For the missing latent variables, following a fully Bayesian approach, we marginalize them out in our hierarchical model. The corresponding predictive probability is therefore reduced to . The main advantage of this marginalization is that the detection algorithm is able to compute probabilities even when is missing. Moreover, the recursiveness remains unaltered since the conditional change-point prior, , is always evaluated sequentially. That is, the uncertainty is still propagated forwards as (6) becomes

(15) |

This approach for incomplete sequences presents good performance if the missing entries do not appear as long bursts. If that were the case, the lack of randomness induced by the missing data may ruin the estimation of change points since would be computed from very old data.

In Figure 3 we compare the simplified detection model, the PEO model, for both complete and incomplete data sequences. First, this figure shows the MAP estimates of for the complete sequence (top row) and the incomplete one (middle row). Additionally, in the bottom row we plot the MAP estimate of for the cases of missing and non-missing data, as well as the ground truth. As can be seen, the performance with missing data is almost identical to the case of non-missing data.

In this section, we describe the inference procedures for the two simplified hierarchical models (see FPO and PEO in Figure 2).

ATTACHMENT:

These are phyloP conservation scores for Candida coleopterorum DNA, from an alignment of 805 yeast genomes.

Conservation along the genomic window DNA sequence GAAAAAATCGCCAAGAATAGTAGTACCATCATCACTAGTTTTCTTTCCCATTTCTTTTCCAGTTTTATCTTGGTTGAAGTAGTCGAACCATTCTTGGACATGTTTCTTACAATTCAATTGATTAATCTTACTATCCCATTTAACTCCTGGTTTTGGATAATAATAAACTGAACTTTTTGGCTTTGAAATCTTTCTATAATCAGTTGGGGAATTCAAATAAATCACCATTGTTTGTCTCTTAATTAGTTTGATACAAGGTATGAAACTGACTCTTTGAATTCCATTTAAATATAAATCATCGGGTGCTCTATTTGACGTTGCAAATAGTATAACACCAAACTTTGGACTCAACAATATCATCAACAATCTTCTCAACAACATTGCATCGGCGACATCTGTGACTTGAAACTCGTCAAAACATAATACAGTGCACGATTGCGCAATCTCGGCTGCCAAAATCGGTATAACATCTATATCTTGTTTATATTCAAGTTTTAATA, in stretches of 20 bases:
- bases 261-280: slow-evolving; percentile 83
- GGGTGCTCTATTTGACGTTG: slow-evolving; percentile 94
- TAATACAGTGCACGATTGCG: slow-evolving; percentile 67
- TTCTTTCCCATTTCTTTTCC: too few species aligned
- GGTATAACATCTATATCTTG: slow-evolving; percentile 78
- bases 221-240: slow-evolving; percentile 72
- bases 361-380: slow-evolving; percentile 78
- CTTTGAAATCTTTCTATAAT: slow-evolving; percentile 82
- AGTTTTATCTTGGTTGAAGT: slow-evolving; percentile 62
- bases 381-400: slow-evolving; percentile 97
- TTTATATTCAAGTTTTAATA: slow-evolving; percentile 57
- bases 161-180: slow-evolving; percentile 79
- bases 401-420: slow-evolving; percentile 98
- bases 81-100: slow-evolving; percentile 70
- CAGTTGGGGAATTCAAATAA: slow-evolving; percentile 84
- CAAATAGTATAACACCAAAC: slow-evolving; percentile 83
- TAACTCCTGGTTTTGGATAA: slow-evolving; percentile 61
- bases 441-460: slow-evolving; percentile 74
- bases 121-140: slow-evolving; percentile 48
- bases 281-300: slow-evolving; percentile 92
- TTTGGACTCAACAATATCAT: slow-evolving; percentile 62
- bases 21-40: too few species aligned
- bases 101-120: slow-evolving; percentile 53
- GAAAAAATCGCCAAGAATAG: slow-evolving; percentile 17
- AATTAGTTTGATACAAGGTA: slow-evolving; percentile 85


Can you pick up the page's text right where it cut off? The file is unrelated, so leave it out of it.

Under this model the likelihood function is and we take it as a Dirichlet distribution. Thus, our objective is to find , for which the hierarchical model described before must be reformulated, as well as the recursiveness in (7), which needs to be updated to accept the new sequence of observed latent probabilities . This is equivalent to using the BOCPD algorithm with inputs . As we will see later, conjugacy is unavailable in this case and, to simplify the inference process, we decompose the natural parameter of the Dirichlet distribution as

with inverse variance

and mean . This decomposition allows us to choose a Gamma prior for and a Dirichlet one with single natural parameter for the mean . Under this construction, we write the probability model as(16) |

where

(17) |

with and .

We now need to obtain in a similar way as in (2). Hence, it is necessary to compute the predictive integral , which is given by an expression equivalent to (11). To compute this integral, we need , which reads as

(18) |

where we have used the prior distributions defined above and considered the hyperparameters and fixed. Thus, the predictive integral becomes

(19) |

However, as we already pointed out, this integral is analytically intractable. Instead, we propose to solve it via Markov chain Monte Carlo (MCMC) methods, yielding

(20) |